Exotic Rosefinches: Can You Tell These Different Pink-Colored Birds Apart?

May 19, 2020 Updated: May 19, 2020

Everywhere from Nepal to Sweden, North America to China, tiny gorgeous birds called rosefinches delight bird watchers and catch the eyes of nature-trail enthusiasts. Belonging to the songbird family, Fringillidae, rosefinches are believed to have originated somewhere in the Sino-Himalayas.

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(L: Prateek Kulkarni/Shutterstock, R: Dararat Insuwan/Shutterstock)

However, these small but beautiful birds have diversified over the centuries—and spread out their locations, too. Chances are, there is a type of rosefinch living somewhere near you at some point during the year; even up in Scandinavia, there are common rosefinches that follow a “loop migration” path from India to spend their springs and summers.

The rosefinch typically has a pinkish color to it, which explains the name of this particular branch of the “finch” family. But with so many different types, can you tell them apart? Here are a few of the selected breeds.

1. Common Rosefinch (Carpodacus erythrinus)

The common rosefinch is also called the “scarlet rosefinch” and lives primarily in Europe and Asia. Females and juveniles have a dull coloration to them, but grown males are almost rosy-carmine in color with white bellies and dark wings.

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(Wildlife World/Shutterstock)

2. Dark-Rumped Rosefinch (Carpodacus edwardsii)

Found primarily in Bhutan, China, Myanmar, and Nepal, the dark-rumped rosefinch differs from the common rosefinch in a way that its name might suggest; this bird has a dark underside to its tail, giving it a “dark rump” as described.

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3. Great Rosefinch (Carpodacus rubicilla)

You’re most likely to find this particular rosefinch in the Middle East; it primarily makes its home in countries like Afghanistan, Azerbaijan, Georgia, Kazakhstan, Kyrgyzstan, Mongolia, Pakistan, Russia, Tajikistan, and Uzbekistan. These rosefinches are large and round, living in temperate scrubland and tundras—and while there are a few different types of great rosefinches out there, you might be able to identify them by the paler white coloring of the females and the dark pink coloration of the males.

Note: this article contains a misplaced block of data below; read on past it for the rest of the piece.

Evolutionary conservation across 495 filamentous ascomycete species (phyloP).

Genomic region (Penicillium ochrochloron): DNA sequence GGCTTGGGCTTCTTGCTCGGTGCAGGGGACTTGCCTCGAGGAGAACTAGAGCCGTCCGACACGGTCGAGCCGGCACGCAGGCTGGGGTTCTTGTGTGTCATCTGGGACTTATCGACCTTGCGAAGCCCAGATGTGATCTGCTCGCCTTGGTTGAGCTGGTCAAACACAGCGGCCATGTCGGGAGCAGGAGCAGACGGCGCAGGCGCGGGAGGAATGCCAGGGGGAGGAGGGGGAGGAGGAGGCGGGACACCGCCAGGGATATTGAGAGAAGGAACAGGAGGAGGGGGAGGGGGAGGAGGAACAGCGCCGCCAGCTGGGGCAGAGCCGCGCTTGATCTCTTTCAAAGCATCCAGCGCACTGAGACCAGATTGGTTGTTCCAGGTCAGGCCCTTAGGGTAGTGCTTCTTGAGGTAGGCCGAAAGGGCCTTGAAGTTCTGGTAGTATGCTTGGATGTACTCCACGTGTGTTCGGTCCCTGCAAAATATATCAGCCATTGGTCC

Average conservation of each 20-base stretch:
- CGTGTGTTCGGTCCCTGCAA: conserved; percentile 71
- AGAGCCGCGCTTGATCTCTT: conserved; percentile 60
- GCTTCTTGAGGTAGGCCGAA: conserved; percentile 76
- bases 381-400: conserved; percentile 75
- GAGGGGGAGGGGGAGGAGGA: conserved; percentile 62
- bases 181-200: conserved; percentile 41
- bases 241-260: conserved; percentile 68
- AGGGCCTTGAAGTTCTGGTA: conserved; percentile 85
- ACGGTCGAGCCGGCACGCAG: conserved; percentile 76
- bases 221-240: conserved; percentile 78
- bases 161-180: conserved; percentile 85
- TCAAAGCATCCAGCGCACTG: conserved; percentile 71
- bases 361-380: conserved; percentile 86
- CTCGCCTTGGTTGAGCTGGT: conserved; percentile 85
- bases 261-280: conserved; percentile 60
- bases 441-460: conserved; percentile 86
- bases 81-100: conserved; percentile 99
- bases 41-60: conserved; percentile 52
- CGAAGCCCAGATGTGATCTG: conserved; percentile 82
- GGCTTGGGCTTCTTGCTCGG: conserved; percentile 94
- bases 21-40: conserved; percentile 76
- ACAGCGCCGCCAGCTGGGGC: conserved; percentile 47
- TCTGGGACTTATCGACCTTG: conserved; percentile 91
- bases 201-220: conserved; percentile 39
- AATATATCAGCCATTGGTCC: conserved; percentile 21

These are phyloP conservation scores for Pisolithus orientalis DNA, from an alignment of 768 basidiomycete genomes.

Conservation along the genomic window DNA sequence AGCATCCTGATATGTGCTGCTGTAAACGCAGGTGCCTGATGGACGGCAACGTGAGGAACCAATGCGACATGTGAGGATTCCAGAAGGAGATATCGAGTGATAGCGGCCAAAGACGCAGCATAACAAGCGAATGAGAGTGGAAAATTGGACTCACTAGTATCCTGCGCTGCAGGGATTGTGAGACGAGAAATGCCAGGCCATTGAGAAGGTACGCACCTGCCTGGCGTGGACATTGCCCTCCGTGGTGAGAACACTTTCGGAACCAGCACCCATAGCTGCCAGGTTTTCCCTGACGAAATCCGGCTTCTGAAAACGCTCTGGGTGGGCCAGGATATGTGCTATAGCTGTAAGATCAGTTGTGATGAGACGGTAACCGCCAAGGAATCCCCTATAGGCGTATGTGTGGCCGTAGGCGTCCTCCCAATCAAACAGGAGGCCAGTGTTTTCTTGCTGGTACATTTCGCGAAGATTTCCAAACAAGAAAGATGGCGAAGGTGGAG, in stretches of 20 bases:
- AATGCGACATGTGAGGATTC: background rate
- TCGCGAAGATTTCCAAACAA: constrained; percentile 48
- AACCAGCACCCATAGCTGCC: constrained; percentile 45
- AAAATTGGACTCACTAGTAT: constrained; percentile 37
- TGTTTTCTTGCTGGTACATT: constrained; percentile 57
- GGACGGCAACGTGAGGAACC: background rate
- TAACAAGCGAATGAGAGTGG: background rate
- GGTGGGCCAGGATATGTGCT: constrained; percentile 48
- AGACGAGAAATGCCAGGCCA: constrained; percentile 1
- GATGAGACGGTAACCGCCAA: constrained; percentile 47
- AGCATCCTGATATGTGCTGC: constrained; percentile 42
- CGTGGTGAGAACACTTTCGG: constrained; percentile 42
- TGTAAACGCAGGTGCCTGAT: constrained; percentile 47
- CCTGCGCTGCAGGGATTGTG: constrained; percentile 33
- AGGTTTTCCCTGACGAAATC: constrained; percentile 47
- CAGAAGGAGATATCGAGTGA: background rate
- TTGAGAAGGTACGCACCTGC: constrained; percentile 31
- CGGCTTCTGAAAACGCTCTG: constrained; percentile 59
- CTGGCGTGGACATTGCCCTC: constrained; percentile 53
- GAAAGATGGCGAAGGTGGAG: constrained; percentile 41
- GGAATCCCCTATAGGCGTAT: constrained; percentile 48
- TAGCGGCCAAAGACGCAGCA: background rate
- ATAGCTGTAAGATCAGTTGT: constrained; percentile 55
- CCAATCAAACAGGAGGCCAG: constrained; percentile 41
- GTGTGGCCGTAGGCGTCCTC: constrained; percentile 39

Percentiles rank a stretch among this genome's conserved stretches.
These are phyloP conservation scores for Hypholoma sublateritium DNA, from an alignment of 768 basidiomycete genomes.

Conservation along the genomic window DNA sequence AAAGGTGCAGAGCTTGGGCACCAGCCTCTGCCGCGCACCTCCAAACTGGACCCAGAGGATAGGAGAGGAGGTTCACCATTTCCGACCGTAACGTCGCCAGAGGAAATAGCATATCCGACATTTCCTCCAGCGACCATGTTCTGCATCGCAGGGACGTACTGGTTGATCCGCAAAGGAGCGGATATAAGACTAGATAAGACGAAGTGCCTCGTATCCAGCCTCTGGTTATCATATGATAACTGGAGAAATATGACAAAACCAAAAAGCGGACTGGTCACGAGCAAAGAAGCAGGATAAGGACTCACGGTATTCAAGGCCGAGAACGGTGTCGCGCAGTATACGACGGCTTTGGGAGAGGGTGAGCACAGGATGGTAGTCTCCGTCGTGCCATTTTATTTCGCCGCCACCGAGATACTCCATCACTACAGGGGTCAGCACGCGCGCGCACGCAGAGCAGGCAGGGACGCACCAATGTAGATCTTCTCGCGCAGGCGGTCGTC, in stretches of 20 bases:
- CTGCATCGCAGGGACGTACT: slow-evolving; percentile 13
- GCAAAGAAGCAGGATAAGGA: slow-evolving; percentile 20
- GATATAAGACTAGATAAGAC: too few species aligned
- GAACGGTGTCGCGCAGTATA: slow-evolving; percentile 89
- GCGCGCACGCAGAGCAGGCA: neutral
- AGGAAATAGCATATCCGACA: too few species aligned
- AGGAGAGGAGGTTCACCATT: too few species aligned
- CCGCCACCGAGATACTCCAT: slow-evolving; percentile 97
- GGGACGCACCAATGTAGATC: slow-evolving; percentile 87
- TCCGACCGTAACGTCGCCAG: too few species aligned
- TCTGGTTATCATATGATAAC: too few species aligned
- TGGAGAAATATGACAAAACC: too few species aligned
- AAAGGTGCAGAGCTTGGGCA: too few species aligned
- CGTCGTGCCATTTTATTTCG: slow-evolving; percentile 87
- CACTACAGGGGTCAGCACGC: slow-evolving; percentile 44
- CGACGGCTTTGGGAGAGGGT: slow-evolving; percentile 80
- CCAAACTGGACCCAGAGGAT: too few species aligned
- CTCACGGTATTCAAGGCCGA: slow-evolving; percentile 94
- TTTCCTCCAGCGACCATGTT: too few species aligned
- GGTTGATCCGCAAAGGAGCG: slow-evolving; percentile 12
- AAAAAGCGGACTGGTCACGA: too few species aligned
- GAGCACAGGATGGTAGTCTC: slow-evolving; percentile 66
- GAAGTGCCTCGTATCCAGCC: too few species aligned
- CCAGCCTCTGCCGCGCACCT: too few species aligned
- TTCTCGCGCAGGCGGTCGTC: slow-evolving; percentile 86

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(tahirsphotography/Shutterstock)

4. Pallas’s Rosefinch (Carpodacus roseus)

If you find yourself near Russia, Japan, or Mongolia, you might come across this particular rosefinch. It’s much stouter than the common rosefinch. An adult male is easy to identify by the silvery markings on its head. Its coloration is a bit more muted than some of its other more vibrant cousins—it looks like more of a dusky rose in color than a brighter pink or red—but don’t be fooled; this rosefinch is just as pretty as the others.

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(feathercollector/Shutterstock)

5. Pink-Browed Rosefinch (Carpodacus rodochroa)

Found in the northern regions of the Indian subcontinent, usually in the Himalayas, the pink-browed rosefinch has been observed migrating to Bhutan, Tibet, India, Nepal, and even Pakistan. It earned its name due to the coloration on its brow; instead of white or duller coloring, this rosefinch boasts a darker pink color above its eyes.

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6. Sinai Rosefinch (Carpodacus synoicus)

This small pale pink, long-tailed rosefinch resides in the Sinai Peninsula, which borders the Mediterranean Sea and the Red Sea. This particular finch thrives in a desert climate. Males have pinkish breasts, while females are brownish with white bellies

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(Victor Tyakht/Shutterstock)